No place for domestic violence lessons in schools

LAST week the Government announced that from 2011 children from the age of five will be taught about domestic violence. Hertfordshire County Council issued a press release with the headline Hertfordshire is leading the way in teaching school pupils that

LAST week the Government announced that from 2011 children from the age of five will be taught about domestic violence.

Hertfordshire County Council issued a press release with the headline 'Hertfordshire is leading the way in teaching school pupils that domestic violence against women and girls is wrong.' What about the men and boys who suffer from domestic violence? Is that therefore right?

Within the council's own press release it states that one in four women and one in six men will suffer some kind of domestic abuse in their lifetime. But, despite the statistics, the council has displayed the commonly held view that domestic abuse only affects females.

If domestic violence is to be taught in schools then the first lesson should be that both sexes can fall victim, and that it is unacceptable whatever the circumstances, but I think such a subject has no place in a primary school classroom.


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The majority of young children come from happy homes, and it would be wrong to deliberately set out to shatter their innocence by forcing them to learn about the harsh realities of other people's lives.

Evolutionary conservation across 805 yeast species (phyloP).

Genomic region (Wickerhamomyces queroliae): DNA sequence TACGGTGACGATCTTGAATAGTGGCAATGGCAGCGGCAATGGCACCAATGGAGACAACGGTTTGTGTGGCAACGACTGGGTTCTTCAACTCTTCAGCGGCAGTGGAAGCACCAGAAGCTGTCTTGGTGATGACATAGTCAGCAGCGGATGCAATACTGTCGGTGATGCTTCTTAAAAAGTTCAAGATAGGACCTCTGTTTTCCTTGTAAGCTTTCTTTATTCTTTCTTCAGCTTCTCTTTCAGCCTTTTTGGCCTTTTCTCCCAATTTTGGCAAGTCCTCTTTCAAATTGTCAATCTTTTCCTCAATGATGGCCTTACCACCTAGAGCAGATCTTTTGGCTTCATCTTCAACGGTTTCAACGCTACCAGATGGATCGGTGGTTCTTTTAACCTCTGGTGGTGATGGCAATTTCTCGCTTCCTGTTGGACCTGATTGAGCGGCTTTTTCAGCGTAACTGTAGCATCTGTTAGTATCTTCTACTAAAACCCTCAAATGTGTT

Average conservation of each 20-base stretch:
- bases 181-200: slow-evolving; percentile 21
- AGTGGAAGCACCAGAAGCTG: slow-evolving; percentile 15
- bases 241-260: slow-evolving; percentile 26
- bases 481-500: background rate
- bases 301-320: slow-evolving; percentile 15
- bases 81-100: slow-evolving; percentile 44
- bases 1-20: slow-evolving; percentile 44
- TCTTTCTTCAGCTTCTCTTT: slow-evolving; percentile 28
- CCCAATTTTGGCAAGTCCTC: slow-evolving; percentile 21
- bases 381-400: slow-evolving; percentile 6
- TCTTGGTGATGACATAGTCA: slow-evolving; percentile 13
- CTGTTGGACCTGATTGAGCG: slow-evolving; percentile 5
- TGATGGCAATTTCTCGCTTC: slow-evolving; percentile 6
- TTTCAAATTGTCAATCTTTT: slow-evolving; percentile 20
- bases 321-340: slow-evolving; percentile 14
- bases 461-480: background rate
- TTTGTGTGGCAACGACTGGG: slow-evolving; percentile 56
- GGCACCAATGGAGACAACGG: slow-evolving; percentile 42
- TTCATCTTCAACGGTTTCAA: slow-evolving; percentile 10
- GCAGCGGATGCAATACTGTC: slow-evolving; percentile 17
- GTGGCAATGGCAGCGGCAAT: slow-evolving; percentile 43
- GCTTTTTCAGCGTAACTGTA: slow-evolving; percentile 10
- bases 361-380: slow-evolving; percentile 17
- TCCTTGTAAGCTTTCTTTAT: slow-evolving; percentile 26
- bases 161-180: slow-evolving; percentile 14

Teachers are trained to spot pupils who may be victims of domestic violence, or who may be witnessing abuse at home. Can we not leave it to the professionals to identify these children and ensure they get the help and support they need?

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Educating children about domestic violence at such a tender age risks their developing negative relationships between boys and girls, and distorting their views of relationships in general.

Surely it is enough to teach young children about the wrongness of bullying, and the importance of respect.

Forcing teachers to cover the issue of domestic violence at school is also adding to an already packed curriculum, and risks overburdening them.

With domestic violence being added to a long list of social subjects which require teaching at school - such as sex education, personal finance, body image, healthy living and bullying - less time is left for the basics of reading and writing.

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